by Albert Paschall,
Senior Commentator, Lincoln Institute
"One generation got old,
one generation got soul,
this generation got no destination to hold,
pick up the cry!
Now its time! Got a revolution, got to revolution." Volunteers/Jefferson Airplane, 1970
At a recent township meeting I was wondering if George Washington's Continental Army had a theme song. I'll bet the General would have liked the beat of the Jefferson Airplane playing as his rejuvenated army marched out of Valley Forge in June of 1778.
America's first president liked music. He enjoyed all the popular dances of his day often chiding others to learn them. We know he savored fine beers and wine. He and Benjamin Franklin exchanged letters about the contrasting qualities of American and European vintages. He liked sports. In the spring of 1778 at Valley Forge he and his officers organized ball games for the troops. He laughed a lot, often referring to officers in his command using the impolite term for a pain in the derriere. He is history's pre-eminent revolutionary, but like all good generals he despised war. He was a man of tremendous faith often invoking the Almighty in his letters and speeches.
You didn't know any of that? Not a surprise. While the winter encampment at Valley Forge was arguably the turning point of America's revolution, contemporary history often relegates it to a footnote. Too many people view Washington through the stark prism of an ancient portrait that is on every dollar bill, not as the intense intellectual and humorous man that is his genuine historical persona.
Yet 224 years after the noblest war in the history of western civilization ended there is no national archival museum devoted to the American Revolution.
Calling it the National American Revolution Center Museum, for the last decade various groups have tried to build that monument in Valley Forge National Park just west of Philadelphia. To most it would seem a natural location, but there is a big dose of government in the way. From the Department of the Interior's National Park Service to the Federal Highway Administration, there are more bundles of red tape to cut through trying to build in the park than there were spies for the British Red Coats watching Washington's troop movements two centuries ago.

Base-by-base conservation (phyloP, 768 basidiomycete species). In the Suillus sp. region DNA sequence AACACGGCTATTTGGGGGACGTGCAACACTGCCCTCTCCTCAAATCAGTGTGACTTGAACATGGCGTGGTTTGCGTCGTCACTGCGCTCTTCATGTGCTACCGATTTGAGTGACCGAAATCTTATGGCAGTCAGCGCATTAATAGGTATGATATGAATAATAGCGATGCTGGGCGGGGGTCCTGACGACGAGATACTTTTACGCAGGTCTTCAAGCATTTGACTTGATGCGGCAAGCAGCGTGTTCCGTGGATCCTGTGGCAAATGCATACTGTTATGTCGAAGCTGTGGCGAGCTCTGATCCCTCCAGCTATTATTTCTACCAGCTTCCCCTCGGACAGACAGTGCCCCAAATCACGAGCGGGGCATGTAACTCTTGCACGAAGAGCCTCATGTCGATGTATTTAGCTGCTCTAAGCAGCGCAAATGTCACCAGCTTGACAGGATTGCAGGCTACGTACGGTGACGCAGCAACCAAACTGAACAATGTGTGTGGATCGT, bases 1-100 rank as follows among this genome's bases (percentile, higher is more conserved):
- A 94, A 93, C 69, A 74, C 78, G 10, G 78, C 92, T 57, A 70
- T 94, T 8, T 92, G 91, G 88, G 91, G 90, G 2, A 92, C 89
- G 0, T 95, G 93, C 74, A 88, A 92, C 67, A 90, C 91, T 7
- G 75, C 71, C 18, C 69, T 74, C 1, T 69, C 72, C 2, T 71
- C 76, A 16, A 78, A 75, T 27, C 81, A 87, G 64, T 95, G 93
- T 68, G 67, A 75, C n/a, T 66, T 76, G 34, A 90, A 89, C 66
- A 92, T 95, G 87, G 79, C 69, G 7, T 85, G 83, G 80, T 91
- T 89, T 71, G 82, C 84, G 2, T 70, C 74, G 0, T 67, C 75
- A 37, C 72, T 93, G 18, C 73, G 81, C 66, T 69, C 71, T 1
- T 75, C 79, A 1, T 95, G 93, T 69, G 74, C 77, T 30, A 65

Just across the Schuylkill River from Valley Forge in Montgomery County sits bustling Lower Providence Township. Its mix of infrastructure and highway patterns makes it a developer's envy. Like successful townships all over this state, it's Board of Supervisors meetings are often rocked by zoning battles. Residents versus developers with the routine agenda: bitterness, booing, jeering and nasty allegations by those opposed to development.
A year ago the conventional wisdom said it would take a miracle to get the American Revolution center built. Six months later, 75 rare acres became available in Lower Providence. It's a perfect site for the museum. A long rolling hill overlooking Valley Forge's encampment grounds. The land is owned by Philadelphia's Roman Catholic Archdiocese. It was purchased years ago and the church no longer has any use for it. Supporters of the museum are prepared to buy the tract and build it there.
After the usual gossip, rumors, and innuendo about the museum spread rampant throughout Lower Providence, the Township Board of Supervisors called a meeting for a public preview. About 300 people showed up, most looking ready to vent. But near the end of the long night, probably for the first time in recent Pennsylvania history, a suburban development's consultants received a standing ovation from a township Board of Supervisors and most of the residents present.
Somedays the Lord works in mysterious ways. A few short months ago the American Revolution Center Museum was as dead as the Presidents whose pictures decorate our money. Then coincidentally a church decides to sell some land and then out of nowhere local residents give a standing ovation to the concept of this important national shrine being built in that location. For the salvation of the American Revolution Center Museum this could be the miracle at Lower Providence.
The Lincoln Institute of Public Opinion Research, Inc.